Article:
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10 Things You Should Know about IPv6
I just read the WordPress article about World IPv6 Day, and many of the comments in response expressed that they only had a very basic understanding of what an IPv6 Internet address actually is. To better explain this issue, we have provided a 10-point FAQ that should help clarify in simple terms and analogies the ramifications of transitioning to IPv6.
To start, here’s an overview of some of the basics:
Why are we going to IPv6?
Every device connected to the Internet requires an IP address. The current system, put in place back in 1977, is called IPv4 and was designed for 4 billion addresses. At the time, the Internet was an experiment and there was no central planning for anything like the commercial Internet we are experiencing today. The official reason we need IPv6 is that we have run out of IPv4 addresses (more on this later).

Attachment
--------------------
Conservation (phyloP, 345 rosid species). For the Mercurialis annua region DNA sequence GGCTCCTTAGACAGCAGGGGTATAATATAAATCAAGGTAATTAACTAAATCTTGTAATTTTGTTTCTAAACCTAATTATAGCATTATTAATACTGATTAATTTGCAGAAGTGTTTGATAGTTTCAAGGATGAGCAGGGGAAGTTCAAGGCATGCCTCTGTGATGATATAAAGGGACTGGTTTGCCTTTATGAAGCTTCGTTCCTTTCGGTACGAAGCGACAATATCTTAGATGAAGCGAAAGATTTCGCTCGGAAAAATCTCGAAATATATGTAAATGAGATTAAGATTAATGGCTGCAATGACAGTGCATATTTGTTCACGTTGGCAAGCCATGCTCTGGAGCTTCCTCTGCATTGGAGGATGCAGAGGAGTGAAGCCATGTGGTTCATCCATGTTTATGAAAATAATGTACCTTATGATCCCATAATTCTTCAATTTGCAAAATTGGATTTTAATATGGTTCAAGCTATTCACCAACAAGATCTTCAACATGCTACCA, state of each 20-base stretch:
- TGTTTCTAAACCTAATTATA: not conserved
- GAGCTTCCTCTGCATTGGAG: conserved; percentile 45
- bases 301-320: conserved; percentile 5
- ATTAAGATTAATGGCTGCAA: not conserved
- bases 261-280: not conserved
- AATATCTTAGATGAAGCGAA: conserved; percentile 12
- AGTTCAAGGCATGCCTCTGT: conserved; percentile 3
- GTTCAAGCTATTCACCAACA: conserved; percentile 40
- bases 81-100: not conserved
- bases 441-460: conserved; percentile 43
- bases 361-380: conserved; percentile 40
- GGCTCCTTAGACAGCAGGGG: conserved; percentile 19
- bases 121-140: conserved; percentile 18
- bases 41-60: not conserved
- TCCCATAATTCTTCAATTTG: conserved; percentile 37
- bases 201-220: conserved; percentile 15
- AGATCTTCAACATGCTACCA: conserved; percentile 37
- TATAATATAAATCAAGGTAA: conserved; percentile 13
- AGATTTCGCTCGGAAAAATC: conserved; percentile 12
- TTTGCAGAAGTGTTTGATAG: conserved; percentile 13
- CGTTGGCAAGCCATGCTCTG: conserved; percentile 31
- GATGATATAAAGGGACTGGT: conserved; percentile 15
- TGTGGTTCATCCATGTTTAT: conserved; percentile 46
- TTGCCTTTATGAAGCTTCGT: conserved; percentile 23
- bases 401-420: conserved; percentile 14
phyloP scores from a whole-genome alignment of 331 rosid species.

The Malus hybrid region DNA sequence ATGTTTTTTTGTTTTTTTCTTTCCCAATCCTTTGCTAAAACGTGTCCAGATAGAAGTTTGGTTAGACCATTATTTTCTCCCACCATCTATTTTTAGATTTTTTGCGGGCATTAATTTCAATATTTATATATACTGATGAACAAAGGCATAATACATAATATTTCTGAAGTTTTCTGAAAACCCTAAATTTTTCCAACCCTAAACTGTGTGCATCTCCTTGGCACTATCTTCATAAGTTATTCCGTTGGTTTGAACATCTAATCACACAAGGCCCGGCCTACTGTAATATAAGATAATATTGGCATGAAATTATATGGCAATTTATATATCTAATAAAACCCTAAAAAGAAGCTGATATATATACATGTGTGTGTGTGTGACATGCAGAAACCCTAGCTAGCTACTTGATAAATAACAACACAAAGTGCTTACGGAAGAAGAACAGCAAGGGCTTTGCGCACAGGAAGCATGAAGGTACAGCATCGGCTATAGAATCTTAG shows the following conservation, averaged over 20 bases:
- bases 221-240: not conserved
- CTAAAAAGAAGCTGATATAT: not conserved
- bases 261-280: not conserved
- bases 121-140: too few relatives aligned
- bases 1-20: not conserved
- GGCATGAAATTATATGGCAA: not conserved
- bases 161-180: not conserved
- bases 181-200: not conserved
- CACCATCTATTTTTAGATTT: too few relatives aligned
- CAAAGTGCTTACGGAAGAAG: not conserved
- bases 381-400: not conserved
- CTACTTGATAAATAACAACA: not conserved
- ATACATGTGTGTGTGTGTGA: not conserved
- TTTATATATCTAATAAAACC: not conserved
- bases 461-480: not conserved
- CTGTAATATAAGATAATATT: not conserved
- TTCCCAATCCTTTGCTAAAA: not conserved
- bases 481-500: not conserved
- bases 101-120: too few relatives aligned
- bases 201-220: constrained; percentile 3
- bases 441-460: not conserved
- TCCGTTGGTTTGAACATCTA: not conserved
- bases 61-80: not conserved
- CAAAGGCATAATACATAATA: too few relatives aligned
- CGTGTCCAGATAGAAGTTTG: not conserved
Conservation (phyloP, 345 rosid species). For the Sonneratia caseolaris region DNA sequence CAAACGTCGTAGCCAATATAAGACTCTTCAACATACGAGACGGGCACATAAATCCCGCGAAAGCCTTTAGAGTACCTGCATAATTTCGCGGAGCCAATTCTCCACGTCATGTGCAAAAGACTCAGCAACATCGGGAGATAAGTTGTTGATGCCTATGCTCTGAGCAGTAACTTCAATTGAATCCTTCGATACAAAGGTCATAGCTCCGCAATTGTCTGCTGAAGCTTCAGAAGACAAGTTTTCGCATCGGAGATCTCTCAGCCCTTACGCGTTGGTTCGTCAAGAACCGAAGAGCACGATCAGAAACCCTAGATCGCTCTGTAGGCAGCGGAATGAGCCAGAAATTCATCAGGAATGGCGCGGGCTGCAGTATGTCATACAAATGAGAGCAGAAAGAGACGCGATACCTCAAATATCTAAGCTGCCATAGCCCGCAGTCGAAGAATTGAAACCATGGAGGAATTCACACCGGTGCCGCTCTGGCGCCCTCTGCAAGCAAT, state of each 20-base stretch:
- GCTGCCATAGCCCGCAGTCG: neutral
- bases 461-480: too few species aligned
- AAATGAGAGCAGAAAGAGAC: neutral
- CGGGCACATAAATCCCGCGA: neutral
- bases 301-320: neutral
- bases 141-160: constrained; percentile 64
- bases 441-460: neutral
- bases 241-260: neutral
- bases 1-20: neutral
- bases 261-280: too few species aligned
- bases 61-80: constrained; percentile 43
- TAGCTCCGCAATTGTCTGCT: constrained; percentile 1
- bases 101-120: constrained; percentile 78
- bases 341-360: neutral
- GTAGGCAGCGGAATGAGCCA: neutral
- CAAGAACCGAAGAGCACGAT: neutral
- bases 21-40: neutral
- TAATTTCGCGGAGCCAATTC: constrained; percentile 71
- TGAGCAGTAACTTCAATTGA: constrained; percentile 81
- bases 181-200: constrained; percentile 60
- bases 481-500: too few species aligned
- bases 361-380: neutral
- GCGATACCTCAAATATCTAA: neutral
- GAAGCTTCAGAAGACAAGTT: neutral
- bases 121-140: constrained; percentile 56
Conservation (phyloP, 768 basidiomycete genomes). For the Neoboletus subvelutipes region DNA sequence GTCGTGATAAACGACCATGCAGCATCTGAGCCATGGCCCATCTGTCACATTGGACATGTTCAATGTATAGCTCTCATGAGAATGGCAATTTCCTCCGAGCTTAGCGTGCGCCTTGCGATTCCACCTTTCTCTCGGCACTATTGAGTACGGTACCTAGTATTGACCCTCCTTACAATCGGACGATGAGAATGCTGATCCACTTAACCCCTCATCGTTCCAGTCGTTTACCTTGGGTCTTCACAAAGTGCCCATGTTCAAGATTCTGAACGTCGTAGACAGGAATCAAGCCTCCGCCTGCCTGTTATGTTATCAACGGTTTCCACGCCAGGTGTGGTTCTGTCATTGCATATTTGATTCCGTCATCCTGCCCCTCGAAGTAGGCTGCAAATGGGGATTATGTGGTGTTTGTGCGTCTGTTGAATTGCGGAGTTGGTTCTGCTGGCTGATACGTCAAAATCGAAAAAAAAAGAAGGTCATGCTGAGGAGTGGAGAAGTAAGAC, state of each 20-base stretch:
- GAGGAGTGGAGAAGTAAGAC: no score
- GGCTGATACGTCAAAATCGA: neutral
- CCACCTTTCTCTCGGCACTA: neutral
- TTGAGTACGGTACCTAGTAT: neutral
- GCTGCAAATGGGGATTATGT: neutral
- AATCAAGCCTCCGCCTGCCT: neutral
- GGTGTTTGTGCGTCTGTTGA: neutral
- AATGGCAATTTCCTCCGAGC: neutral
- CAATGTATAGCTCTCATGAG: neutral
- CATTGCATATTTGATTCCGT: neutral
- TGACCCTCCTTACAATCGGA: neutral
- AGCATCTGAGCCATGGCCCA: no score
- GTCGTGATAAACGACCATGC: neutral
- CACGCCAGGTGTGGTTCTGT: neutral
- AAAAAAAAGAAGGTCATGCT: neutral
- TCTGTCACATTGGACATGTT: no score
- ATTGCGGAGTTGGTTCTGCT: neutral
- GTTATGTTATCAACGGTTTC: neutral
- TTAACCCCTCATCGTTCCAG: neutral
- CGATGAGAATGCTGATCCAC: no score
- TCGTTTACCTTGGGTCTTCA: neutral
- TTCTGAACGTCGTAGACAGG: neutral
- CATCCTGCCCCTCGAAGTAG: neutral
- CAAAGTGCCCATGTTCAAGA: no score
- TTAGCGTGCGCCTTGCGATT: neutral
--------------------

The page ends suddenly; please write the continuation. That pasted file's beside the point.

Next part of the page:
Where does my IP address come from?
A consumer with an account through their provider gets their IP address from their ISP (such as Comcast). When your provider installed your Internet, they most likely put a little box in your house called a router. When powered up, this router sends a signal to your provider asking for an IP address. Your provider has large blocks of IP addresses that were allocated to them most likely by IANI.
If there are 4 billion IPv4 addresses, isn’t that enough for the world right now?
It should be considering the world population is about 6 billion. We can assume for now that private access to the Internet is a luxury of the economic middle class and above. Generally you need one Internet address per household and only one per business, so it would seem that perhaps 2 billion would be plenty of addresses at the moment to meet the current need.
So, if this is the case, why can’t we live with 4 billion IP addresses for now?
To keep reading, click here.
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